Part-Time Job Resume

If you’re seeking a part-time job, like retail or food service, highlight any customer service experience you have. This could be from a previous part-time gig, but also from volunteering, school projects, or even babysitting.

For example, I once helped my friend draft a resume sample for a grocery store job high school student. We focused on her volunteer role greeting visitors at a local festival and her experience collaborating on group projects in class – both showed off her friendly demeanor and teamwork skills.

It is also important to use the job description to your advantage. When reviewing a job description be sure you have the same skills they look for and include them in your resume under the skills section.

Experienced High School Student Resume

Some high schoolers have quite extensive work experience – whether from summer jobs, student internship roles, or starting their own small businesses. If you’re one of these go-getters, then your high school student resume should definitely focus on your work history.

One of my past high school students kicked off a thriving dog-walking business in her local area. We showcased on her resume how she mastered marketing, customer service, managing time efficiently, and pet care through this venture.

McDonald’s Resume

Applying for a job at McDonald’s or another fast food chain? Emphasize your ability to work in a fast-paced environment, handle multiple tasks at once, and provide friendly customer service. Any experience in food service or cash handling is a major plus.

I remember helping my younger cousin with his McDonald’s resume. Even though he’d never had a “real” job before, we highlighted his experience helping with a busy concession stand at school football games.

The skills he’d gained there – working quickly, handling money, and dealing with cranky customers – were super relevant for a sales associate role.

Customer Service Resume

If you’re interested in a customer service job, like working at a call center or retail store, your resume template should showcase your communication and problem-solving skills. Think about times you’ve helped resolve conflicts, handled tricky situations, or gone above and beyond to assist someone.

A high school student I mentored had an amazing summer gig at the local library where she volunteered. She got really good at assisting people in finding books, fielding various questions, and even dealing with unhappy guests now and then. Those abilities were ideal for jobs that involve interacting directly with customers.

Camp Counselor Resume

Applying to be a camp counselor? Your high school student resume should include leadership, responsibility, and a love for working with kids.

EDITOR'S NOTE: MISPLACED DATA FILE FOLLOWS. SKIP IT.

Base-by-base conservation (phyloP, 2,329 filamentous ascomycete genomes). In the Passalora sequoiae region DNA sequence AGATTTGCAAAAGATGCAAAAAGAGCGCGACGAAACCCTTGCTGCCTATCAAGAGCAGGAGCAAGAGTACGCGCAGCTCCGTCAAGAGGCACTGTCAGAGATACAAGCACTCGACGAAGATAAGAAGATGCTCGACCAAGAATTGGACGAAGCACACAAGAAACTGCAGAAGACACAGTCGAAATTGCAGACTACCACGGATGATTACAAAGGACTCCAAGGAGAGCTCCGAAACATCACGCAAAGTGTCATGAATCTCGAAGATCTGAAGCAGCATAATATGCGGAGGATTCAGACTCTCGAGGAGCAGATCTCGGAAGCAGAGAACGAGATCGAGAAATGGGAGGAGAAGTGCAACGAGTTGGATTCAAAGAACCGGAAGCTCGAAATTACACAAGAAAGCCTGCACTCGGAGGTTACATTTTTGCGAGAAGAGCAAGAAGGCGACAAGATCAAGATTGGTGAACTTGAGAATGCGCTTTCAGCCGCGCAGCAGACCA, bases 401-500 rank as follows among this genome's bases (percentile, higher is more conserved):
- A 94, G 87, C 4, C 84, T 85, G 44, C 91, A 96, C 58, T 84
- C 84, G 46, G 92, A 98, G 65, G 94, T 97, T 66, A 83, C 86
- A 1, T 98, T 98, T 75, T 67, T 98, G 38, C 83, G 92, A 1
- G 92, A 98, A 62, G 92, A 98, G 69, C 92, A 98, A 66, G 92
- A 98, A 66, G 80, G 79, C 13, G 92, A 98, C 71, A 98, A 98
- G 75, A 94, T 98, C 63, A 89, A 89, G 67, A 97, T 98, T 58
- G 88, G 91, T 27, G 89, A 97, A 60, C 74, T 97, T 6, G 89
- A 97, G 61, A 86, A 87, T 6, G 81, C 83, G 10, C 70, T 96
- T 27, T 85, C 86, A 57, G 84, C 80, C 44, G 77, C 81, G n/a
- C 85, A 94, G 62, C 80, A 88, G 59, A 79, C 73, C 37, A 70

Highlight any experience you have leading groups, planning activities, or supervising children. If you’re CPR certified or have other relevant training, definitely include that too.

One of my all-time favorite high school student resume examples was from a girl who’d been a “mother’s helper” for years, assisting neighborhood families with childcare and errands. She described planning educational games, preparing healthy snacks, and mediating sibling squabbles – all fantastic examples of her childcare abilities.

There are plenty of high school student resume examples that can help you get started. By checking out how others list their skills and experiences, you’ll pick up tips on making your own stand out to hiring managers.

Customize your resume for each role, use strong action verbs, and don’t forget to proofread before sending it off. With an impressive resume ready to go, you’re set to dive into the job market.

Key Takeaway:

Even if you lack formal work experience, you can still create a strong resume by highlighting your education, volunteer work, extracurricular activities, and relevant skills. Tailor each section to the job you’re applying for and use real-world examples to show off your strengths.

Tips for Creating a Standout High School Student Resume

One of the most important tips for creating a standout resume for a high school student’s first job is to tailor it to the specific position you’re applying for. I’ve seen firsthand how much of a difference this can make.

When I was hiring for a part-time sales associate position, the resumes that stood out were the ones that highlighted relevant skills like customer service and teamwork. They didn’t just list generic achievements or classes.

Use Action Verbs

Another key tip is to use strong action verbs in your experience descriptions. Instead of saying “responsible for stocking shelves,” write “efficiently stocked shelves and managed inventory.”

Highlighting these traits paints you as a motivated, results-focused collaborator. Your high school student resume becomes way more engaging this way.

Highlight Relevant Skills

If you are applying for a customer service role, highlight skills that matter most. Show off how well you communicate and solve problems effectively.

For a more technical position, you could emphasize your proficiency with certain software programs or your quick learning skills. The key skills section of your high school resume is valuable real estate – make every word count.